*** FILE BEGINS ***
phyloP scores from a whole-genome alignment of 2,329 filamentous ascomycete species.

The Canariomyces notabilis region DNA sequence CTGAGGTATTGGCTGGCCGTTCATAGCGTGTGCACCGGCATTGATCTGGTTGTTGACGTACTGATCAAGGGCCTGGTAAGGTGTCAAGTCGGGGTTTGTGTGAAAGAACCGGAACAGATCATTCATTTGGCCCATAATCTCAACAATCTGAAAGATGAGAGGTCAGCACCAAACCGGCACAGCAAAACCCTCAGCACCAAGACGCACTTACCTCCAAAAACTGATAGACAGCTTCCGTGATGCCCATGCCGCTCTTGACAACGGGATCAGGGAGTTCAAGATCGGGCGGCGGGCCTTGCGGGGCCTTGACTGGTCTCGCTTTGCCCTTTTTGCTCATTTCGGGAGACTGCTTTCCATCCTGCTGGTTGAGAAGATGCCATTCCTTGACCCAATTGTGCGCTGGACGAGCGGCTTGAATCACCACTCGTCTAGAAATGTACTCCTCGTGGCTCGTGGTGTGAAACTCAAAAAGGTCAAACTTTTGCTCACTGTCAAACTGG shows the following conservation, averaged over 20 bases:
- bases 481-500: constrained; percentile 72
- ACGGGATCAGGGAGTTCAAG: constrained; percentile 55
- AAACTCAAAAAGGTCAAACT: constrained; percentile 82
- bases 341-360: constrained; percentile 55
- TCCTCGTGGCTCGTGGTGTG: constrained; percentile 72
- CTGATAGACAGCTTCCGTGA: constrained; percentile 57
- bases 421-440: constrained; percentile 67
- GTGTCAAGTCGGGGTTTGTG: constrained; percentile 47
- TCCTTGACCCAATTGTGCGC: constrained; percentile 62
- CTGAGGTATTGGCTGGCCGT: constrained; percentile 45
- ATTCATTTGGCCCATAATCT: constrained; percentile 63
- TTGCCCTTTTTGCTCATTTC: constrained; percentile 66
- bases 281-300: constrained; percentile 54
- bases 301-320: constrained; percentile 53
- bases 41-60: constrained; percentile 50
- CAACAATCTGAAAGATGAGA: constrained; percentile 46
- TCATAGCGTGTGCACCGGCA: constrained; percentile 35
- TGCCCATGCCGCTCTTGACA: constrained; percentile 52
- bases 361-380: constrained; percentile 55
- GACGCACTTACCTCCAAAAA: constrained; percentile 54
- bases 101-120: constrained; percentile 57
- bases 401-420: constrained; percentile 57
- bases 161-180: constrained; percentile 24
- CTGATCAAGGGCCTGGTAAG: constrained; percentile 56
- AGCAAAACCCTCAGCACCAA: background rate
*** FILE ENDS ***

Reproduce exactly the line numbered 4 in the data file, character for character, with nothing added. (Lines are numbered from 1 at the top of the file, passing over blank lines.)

- ACGGGATCAGGGAGTTCAAG: constrained; percentile 55